When it is much easier to work with others who are on the same page as you, the intransigent native English speaker may actually be given a wide berth by their counterparts abroad.

This should be a wake-up call for politicians like Cameron and Trump. Rather than laying the problems of English at the door of those who speak it as a second, third or fourth language, it would be wise for mother tongue nations to do more to prepare their professional classes for the language challenges they face abroad.

We might take heed of Robert Burns, if you can understand him, when he wrote:

O wad some Pow’r the giftie gie us to see oursels as ithers see us!

Reflecting on the difficulties others may have in understanding our English may well be a good start to becoming a better member of the international community. And a more attractive business partner too.

Spencer Hazel, Research Fellow of Language and Social Interaction, University of Nottingham

This article was originally published on The Conversation. Read the original article.

Why the baby brain can learn two languages at the same time


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How do babies learn language?
Irene Zaccari, CC BY-NC-ND

Naja Ferjan Ramirez, University of Washington

Any adult who has attempted to learn a foreign language can attest to how difficult and confusing it can be. So when a three-year-old growing up in a bilingual household inserts Spanish words into his English sentences, conventional wisdom assumes that he is confusing the two languages. The Conversation

Research shows that this is not the case.

In fact, early childhood is the best possible time to learn a second language. Children who experience two languages from birth typically become native speakers of both, while adults often struggle with second language learning and rarely attain native-like fluency.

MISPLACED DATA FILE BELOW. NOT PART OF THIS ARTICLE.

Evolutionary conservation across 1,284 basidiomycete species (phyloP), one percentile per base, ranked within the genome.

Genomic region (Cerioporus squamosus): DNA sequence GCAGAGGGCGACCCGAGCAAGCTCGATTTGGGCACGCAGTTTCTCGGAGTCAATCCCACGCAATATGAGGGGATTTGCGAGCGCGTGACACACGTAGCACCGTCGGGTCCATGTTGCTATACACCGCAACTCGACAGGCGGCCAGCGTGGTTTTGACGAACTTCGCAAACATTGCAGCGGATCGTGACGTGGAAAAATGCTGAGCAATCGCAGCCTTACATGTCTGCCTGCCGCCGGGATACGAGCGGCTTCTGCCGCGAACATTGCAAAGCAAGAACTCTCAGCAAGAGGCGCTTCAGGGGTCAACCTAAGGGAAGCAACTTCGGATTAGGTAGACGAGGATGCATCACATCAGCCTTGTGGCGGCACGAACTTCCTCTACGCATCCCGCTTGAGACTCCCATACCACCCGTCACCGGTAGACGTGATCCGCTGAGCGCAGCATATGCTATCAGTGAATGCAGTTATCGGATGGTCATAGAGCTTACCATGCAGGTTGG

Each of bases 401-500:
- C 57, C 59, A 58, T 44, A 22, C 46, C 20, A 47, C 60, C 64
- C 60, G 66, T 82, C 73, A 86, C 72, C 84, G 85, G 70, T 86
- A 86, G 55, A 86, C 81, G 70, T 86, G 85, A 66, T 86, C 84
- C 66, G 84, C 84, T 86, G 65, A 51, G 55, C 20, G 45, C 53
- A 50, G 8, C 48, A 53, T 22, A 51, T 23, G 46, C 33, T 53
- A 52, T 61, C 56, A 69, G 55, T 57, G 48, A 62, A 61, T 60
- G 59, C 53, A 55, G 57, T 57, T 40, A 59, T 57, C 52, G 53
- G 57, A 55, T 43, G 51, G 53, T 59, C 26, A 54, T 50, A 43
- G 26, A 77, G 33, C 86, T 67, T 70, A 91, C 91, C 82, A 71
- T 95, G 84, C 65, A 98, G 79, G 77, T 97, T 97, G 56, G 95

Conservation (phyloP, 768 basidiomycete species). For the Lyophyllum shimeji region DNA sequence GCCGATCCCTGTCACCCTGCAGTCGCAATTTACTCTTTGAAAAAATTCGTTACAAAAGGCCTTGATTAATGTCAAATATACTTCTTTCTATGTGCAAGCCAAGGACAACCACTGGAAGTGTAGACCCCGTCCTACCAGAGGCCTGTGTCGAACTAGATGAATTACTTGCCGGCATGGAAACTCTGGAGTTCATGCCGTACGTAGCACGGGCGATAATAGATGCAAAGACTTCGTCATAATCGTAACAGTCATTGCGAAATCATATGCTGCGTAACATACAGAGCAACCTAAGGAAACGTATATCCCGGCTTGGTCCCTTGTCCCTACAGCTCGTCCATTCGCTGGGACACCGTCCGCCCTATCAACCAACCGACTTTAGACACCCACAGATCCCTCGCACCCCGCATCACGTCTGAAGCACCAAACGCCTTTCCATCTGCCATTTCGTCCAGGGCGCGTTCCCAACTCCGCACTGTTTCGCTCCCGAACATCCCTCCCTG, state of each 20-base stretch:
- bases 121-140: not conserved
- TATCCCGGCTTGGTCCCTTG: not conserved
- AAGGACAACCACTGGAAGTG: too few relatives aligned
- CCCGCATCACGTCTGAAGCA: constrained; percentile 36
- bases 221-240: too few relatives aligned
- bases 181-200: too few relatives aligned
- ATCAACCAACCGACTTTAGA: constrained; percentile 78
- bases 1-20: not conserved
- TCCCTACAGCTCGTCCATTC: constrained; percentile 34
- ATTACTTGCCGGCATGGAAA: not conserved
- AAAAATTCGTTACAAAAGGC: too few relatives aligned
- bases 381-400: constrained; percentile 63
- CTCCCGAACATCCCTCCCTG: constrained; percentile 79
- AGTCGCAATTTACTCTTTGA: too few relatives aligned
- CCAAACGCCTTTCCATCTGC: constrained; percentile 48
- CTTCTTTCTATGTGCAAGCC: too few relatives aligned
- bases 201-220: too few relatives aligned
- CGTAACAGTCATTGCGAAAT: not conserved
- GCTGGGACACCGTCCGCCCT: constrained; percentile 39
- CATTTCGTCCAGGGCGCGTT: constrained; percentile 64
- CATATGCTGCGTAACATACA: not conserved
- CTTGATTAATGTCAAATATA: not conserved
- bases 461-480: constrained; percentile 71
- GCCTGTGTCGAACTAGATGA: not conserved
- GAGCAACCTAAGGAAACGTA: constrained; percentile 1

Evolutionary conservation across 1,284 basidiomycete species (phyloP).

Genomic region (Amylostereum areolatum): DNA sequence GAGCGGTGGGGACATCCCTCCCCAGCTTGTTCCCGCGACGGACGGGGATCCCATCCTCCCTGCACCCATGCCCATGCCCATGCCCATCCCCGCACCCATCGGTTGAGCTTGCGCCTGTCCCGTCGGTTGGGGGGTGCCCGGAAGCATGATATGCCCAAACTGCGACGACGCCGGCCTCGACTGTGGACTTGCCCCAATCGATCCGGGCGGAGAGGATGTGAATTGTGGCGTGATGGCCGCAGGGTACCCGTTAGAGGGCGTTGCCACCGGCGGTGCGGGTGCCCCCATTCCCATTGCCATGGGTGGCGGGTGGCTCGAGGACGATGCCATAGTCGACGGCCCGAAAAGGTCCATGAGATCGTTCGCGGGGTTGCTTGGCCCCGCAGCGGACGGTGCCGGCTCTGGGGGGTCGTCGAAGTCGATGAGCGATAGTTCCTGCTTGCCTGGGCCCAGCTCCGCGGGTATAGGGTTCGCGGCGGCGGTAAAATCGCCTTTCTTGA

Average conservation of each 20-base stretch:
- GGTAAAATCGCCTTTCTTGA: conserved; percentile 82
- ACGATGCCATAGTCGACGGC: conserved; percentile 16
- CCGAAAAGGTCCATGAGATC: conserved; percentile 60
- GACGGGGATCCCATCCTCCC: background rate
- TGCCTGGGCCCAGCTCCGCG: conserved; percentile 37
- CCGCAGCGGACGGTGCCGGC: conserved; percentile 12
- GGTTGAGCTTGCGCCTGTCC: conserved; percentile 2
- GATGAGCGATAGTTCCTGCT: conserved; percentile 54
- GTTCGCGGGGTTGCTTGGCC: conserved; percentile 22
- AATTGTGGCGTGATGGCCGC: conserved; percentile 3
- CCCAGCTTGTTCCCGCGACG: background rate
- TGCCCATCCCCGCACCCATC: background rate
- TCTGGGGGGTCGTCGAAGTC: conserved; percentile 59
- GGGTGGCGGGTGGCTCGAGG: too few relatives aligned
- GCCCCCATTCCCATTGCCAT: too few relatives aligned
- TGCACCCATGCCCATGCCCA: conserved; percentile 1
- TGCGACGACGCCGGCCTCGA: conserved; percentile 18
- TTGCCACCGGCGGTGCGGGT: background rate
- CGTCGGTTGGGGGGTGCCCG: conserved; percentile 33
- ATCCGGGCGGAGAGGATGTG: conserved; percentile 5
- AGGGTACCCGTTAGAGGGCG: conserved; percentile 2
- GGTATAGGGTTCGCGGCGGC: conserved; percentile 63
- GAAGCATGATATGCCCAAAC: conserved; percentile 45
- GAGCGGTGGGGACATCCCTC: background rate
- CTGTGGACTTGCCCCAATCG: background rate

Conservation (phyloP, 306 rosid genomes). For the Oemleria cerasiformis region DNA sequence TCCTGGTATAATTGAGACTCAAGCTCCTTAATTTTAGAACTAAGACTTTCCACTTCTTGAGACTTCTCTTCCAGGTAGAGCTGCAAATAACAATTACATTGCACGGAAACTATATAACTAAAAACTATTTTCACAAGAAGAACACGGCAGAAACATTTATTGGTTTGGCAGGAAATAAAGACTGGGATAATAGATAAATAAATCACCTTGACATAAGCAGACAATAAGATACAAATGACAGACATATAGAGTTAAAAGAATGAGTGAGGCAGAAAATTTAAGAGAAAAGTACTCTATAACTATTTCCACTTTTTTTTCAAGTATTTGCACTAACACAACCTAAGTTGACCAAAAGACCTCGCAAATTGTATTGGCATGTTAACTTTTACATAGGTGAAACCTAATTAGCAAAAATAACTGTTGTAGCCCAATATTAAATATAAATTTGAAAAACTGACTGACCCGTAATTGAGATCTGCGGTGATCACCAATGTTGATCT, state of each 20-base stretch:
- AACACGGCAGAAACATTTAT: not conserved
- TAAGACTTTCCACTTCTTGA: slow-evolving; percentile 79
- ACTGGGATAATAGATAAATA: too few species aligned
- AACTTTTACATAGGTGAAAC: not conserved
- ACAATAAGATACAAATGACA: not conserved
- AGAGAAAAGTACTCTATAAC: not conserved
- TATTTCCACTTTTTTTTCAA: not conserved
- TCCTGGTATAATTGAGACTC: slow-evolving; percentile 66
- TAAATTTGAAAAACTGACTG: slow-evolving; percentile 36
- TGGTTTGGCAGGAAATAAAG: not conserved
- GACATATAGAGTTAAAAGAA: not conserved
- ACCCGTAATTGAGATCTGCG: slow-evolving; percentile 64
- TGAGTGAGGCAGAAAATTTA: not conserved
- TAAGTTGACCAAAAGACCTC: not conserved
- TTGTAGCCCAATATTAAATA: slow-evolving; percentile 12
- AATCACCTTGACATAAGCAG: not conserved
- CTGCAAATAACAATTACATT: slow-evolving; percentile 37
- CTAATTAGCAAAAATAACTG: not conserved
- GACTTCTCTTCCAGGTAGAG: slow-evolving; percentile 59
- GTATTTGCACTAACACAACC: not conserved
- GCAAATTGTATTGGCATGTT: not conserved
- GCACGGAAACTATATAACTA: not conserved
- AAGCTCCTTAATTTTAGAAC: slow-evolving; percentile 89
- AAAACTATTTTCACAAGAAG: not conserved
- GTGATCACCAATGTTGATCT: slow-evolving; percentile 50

But the question remains: is it confusing for babies to learn two languages simultaneously?

When do babies learn language?

Research shows babies begin to learn language sounds before they’re even born. In the womb, a mother’s voice is one of the most prominent sounds an unborn baby hears. By the time they’re born, newborns can not only tell the difference between their mother’s language and another language, but also show a capability of distinguishing between languages.

Language learning depends on the processing of sounds. All the world’s languages put together comprise about 800 or so sounds. Each language uses only about 40 language sounds, or “phonemes,” which distinguish one language from another.

At birth, the baby brain has an unusual gift: it can tell the difference between all 800 sounds. This means that at this stage infants can learn any language that they’re exposed to. Gradually babies figure out which sounds they are hearing the most.

Babies learn to recognize their mother’s voice even before they are born.
John Mayer, CC BY

Between six and 12 months, infants who grow up in monolingual households become more specialized in the subset of sounds in their native language. In other words, they become “native language specialists.” And, by their first birthdays, monolingual infants begin to lose their ability to hear the differences between foreign language sounds.

Studying baby brains

What about those babies who hear two languages from birth? Can a baby brain specialize in two languages? If so, how is this process different then specializing in a single language?

Knowing how the baby brain learns one versus two languages is important for understanding the developmental milestones in learning to speak. For example, parents of bilingual children often wonder what is and isn’t typical or expected, or how their child will differ from those children who are learning a single language.

My collaborators and I recently studied the brain processing of language sounds in 11-month-old babies from monolingual (English only) and bilingual (Spanish-English) homes. We used a completely noninvasive technology called magnetoencephalography (MEG), which precisely pinpointed the timing and the location of activity in the brain as the babies listened to Spanish and English syllables.

We found some key differences between infants raised in monolingual versus bilingual homes.